When the Berlin Wall collapsed twenty years ago, idealism seemed to have vanquished realism as the reigning political philosophy. Because an artificial border had fallen in the heart of Germany, it was thought that all borders between men had similarly disintegrated, and we were all destined to be free and empowered individuals in a global meeting place.
Such dreams were soon shattered. Iraqi dictator Saddam Hussein invaded Kuwait in 1990, and the following year, Yugoslavia began to disintegrate, as divisive ethnic nationalisms long thought dormant exploded violently. Indeed, even in Europe, the fall of the Berlin Wall had not liberated people from their own histories and geographies. The road forward from communism for the northern countries of the former Warsaw Pact – East Germany, Poland, Hungary, and Czechoslovakia – heirs to the relatively prosperous and liberal influences of Prussia and Habsburg Austria, proved far less onerous than for such countries as Bulgaria and Albania, of the poorer and less liberal former Ottoman Empire. And the eastern part of the Ottoman domain in Mesopotamia was poorer and less developed still. Which meant that democratizing Iraq proved far more difficult than democratizing Eastern Europe had been.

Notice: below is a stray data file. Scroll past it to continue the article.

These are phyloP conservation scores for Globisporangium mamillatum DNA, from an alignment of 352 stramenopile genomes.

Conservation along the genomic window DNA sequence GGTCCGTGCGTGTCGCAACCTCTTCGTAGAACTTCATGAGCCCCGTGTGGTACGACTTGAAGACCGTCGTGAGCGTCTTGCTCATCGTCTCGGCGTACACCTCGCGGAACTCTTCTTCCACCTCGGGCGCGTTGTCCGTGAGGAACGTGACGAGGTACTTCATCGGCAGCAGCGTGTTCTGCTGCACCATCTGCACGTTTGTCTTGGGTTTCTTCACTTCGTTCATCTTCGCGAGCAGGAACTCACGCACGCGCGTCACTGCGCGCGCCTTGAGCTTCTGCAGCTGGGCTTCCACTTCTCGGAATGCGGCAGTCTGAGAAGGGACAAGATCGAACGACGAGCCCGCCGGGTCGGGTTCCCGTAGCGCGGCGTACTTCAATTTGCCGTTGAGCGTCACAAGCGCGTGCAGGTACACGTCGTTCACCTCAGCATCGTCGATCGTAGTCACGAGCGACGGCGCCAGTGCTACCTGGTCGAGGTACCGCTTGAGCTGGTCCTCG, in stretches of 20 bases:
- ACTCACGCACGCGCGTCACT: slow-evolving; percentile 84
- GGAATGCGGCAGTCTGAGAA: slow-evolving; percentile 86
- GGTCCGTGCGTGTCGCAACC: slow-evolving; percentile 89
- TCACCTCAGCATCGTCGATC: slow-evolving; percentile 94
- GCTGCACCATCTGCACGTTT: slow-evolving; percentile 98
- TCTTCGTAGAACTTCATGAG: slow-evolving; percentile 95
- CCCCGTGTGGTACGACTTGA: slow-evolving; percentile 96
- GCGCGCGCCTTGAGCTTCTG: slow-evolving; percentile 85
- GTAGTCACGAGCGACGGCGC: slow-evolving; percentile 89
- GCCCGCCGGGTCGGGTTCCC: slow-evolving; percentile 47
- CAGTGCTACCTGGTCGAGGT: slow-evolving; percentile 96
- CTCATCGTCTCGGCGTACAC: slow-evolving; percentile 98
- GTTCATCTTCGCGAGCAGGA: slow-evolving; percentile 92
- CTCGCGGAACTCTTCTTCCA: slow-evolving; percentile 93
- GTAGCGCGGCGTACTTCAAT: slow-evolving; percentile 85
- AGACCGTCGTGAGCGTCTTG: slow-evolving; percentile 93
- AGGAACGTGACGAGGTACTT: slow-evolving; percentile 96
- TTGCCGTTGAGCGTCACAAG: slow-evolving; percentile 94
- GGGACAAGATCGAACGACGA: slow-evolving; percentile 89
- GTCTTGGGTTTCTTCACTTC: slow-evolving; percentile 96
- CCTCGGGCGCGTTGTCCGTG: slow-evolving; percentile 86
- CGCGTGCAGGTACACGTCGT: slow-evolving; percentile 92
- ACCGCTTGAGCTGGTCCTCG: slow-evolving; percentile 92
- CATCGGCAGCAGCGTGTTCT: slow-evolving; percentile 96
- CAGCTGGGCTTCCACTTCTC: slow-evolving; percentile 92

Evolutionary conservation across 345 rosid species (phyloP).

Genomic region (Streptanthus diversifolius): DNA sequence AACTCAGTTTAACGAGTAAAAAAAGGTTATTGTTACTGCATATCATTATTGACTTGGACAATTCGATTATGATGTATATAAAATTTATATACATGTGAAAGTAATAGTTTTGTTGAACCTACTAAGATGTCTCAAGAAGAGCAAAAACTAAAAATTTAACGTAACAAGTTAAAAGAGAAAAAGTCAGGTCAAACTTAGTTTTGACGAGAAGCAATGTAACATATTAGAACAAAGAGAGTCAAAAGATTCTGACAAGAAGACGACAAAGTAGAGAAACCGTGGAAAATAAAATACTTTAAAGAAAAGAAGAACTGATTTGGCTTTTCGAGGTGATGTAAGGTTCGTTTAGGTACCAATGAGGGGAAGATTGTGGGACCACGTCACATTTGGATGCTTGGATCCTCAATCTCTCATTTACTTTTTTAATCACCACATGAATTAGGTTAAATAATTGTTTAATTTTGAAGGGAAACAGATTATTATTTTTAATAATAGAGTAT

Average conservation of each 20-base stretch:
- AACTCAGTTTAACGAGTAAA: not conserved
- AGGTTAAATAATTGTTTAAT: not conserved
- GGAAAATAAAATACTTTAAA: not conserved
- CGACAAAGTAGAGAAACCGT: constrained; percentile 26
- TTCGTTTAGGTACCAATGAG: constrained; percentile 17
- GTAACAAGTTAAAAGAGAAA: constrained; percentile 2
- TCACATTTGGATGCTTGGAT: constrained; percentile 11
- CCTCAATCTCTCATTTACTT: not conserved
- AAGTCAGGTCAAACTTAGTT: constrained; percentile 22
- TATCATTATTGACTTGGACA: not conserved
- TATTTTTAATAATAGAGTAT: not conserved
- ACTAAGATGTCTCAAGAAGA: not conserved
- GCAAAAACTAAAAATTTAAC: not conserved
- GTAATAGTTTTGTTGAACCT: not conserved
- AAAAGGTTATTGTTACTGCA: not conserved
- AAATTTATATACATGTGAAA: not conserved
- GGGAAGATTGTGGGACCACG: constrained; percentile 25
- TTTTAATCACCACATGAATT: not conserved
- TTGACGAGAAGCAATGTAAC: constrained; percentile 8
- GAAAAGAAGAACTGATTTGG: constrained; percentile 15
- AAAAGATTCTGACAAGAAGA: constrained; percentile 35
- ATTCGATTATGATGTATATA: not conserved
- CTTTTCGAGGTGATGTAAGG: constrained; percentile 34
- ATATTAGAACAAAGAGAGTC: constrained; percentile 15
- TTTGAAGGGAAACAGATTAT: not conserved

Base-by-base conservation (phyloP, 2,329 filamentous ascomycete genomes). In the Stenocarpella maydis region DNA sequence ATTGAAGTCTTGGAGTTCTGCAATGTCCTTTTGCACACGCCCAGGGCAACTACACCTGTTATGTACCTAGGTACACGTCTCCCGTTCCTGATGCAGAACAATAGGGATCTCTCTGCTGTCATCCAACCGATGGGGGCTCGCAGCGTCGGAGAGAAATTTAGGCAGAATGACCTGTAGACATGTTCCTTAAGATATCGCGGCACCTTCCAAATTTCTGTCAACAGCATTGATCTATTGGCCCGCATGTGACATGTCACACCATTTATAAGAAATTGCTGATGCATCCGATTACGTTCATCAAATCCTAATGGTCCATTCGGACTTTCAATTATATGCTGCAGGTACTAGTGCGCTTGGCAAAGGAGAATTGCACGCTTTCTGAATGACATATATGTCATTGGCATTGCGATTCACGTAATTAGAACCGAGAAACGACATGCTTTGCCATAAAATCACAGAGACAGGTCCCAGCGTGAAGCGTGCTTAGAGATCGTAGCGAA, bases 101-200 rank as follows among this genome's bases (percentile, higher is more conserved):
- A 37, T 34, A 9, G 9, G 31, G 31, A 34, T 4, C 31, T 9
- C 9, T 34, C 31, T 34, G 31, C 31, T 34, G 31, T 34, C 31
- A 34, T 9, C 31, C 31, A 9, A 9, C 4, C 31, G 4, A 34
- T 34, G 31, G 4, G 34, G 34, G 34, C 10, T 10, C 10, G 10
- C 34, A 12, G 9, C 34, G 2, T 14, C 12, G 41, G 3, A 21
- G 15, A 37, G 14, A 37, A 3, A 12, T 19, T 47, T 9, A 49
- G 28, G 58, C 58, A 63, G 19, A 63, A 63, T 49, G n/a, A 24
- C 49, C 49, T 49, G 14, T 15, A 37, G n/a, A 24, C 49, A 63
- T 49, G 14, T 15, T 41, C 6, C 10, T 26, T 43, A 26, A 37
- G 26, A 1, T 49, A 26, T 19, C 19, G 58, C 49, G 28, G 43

The Berlin Wall: A Lesson in Change
"Twenty years after the Berlin Wall fell, Germany is still struggling to fulfill the promise of that event." By Lane Wallace
And so, twenty years after the end of the Cold War, classical geography continues to shape the terms of global politics – as evidenced by our predicaments in Iraq and Afghanistan. And while the Soviet Union may have disintegrated, Russia is still Eurasia’s preeminent land power. Indeed, once again – thanks to its plans to build natural gas pipelines directly to Western Europe—it holds the ability to split Eastern Europe off from the West and hold the former Warsaw Pact nations captive. Meanwhile, Germany is torn between east and west, and may become dangerously neutral vis-à-vis Western Europe and Russia as a result. And the Near East once again is announced by a series of developmental gradations, rather than by a hard and fixed border, beginning, as in Ottoman days, in the middle of the former Yugoslavia, and ending somewhere in Central Asia.